MPs pile pressure on TSB CEO in wake of IT failure

MPs from the Treasury Committee have “lost confidence” in the chief executive of TSB following the bank’s handling of its IT failure,.

MPs pile pressure on TSB CEO in wake of IT failure

The migration of customer information to a new system in April affected millions of customers across the UK and left users unable to log in to their accounts, make transactions and, in some cases, able to see information about other customers.

The issues stemmed from when TSB split from Lloyds Banking Group. It continued to rent a banking platform from Lloyds while it constructed its own, Proteo4UK.

Appearing before the Treasury Committee in April, Paul Pester said login success rates on the TSB’s app and website were around 95 percent, a typical level for most banks. However, some TSB customers are continuing to experience problems accessing their accounts, weeks after it sought to make the switch.

Last week, Pester admitted 1.9 million TSB customers had been affected by the problems, while 1,300 accounts were hit by fraudulent activity.

As a result, chair of the Treasury Committee, Nicky Morgan MP, has written to TSB chair, Richard Meddings, calling on him to “give serious consideration as to whether Dr Pester’s position as chief executive of TSB is sustainable”.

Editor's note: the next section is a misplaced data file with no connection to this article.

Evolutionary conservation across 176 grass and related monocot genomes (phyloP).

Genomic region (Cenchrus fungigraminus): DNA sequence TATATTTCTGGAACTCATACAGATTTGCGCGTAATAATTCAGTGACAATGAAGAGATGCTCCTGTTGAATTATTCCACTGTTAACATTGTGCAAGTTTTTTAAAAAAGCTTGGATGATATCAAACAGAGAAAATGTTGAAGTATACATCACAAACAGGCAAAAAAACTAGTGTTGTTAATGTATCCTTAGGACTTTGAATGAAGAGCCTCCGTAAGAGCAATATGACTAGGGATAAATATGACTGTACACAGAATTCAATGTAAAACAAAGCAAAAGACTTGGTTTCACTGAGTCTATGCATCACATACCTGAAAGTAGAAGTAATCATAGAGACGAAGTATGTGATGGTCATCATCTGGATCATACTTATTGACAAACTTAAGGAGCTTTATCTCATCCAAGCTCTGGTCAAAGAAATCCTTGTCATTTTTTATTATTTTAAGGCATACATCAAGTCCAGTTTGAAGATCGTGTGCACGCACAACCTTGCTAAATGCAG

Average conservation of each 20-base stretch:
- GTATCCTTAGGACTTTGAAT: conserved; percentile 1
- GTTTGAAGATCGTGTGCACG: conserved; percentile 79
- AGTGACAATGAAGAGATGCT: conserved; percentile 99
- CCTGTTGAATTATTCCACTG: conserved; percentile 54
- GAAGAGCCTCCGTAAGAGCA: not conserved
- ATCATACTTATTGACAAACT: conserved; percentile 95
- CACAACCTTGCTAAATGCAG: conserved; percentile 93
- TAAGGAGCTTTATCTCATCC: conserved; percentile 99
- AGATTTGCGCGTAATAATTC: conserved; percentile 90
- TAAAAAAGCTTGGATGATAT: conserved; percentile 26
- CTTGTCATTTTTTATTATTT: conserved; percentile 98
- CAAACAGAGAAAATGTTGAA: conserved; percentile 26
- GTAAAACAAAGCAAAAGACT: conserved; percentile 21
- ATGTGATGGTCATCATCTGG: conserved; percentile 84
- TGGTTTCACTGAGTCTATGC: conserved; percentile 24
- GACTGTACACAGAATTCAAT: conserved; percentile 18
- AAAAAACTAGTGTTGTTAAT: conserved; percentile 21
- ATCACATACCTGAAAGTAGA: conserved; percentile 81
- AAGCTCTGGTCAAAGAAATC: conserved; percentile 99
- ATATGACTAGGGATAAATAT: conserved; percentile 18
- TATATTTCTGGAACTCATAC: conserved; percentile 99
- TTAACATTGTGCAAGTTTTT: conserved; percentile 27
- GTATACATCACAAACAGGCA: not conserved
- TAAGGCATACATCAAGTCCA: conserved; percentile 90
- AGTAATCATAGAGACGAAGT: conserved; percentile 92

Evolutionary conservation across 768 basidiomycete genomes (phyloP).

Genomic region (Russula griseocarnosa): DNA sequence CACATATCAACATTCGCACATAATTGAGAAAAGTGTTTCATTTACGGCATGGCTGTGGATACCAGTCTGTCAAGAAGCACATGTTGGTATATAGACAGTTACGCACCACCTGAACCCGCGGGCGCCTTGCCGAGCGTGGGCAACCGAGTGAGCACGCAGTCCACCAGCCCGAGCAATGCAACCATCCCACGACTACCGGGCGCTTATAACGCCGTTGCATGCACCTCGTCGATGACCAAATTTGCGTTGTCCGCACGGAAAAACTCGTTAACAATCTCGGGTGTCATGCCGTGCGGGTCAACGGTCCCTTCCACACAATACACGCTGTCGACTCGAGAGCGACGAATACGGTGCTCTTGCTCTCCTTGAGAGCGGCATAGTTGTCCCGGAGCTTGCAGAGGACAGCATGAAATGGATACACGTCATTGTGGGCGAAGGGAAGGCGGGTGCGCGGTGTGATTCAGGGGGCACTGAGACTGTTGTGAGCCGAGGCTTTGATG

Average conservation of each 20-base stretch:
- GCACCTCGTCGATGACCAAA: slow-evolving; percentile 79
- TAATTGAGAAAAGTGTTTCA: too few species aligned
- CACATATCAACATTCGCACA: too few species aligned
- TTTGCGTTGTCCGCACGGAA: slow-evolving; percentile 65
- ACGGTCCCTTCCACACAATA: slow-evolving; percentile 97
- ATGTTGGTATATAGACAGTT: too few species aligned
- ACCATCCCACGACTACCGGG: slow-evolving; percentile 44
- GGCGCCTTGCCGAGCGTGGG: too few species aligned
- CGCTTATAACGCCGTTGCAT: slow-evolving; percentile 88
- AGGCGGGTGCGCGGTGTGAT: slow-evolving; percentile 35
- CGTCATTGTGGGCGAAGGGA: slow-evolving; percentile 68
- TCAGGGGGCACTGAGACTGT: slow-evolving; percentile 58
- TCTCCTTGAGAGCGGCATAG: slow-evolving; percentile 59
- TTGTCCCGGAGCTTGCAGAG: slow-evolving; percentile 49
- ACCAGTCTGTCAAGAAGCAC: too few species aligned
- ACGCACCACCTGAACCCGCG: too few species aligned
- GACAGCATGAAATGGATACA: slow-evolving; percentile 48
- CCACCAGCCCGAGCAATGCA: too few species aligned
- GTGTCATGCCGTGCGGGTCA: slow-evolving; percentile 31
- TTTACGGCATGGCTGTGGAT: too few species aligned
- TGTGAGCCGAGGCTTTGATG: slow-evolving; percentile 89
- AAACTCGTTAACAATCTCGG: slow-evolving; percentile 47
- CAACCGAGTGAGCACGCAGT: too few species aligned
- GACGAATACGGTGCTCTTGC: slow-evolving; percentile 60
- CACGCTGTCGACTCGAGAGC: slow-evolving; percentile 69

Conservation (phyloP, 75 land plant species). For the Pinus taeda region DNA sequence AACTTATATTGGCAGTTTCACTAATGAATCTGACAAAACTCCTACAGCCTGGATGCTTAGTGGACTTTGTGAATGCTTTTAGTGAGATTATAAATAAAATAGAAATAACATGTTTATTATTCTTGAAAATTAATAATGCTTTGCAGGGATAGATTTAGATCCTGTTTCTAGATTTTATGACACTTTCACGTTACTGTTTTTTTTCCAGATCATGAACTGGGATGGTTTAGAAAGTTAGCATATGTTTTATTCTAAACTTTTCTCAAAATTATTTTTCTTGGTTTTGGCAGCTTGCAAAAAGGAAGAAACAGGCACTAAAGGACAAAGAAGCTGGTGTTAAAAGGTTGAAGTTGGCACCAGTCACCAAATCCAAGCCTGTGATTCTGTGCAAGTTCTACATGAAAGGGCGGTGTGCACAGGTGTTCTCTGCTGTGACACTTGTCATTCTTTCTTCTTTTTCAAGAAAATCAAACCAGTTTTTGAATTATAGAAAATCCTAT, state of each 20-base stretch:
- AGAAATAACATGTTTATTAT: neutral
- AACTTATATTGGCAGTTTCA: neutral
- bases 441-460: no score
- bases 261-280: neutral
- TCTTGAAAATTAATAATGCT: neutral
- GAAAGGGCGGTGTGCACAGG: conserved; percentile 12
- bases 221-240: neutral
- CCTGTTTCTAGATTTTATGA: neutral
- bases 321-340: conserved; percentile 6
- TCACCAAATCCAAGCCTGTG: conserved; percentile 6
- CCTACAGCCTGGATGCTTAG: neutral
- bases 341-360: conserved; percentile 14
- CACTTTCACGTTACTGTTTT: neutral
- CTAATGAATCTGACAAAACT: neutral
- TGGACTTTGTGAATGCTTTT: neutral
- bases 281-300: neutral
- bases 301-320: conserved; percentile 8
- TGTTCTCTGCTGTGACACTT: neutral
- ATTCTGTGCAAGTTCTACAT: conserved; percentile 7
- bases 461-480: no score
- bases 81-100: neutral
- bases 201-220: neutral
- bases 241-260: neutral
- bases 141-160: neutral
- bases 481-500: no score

“The committee has lost confidence in his ability to provide a full and frank assessment of the problems at TSB, and to deal with them in the best interests of its customers,” she said in the letter. “It is concerned that, if he continues in his position, this could damage trust not only in TSB, but in the retail banking sector as a whole. I ask that the board consider the committee’s view as a matter of urgency.”

Following the letter, Morgan said: “Since the IT problems at TSB began, its public communications have often been complacent and misleading. This tone has been set from the top – by Paul Pester – and whether intentionally or not, he has not been straight with the committee and TSB customers. The Treasury Committee, therefore, has lost confidence in Dr Pester’s position as chief executive of TSB.”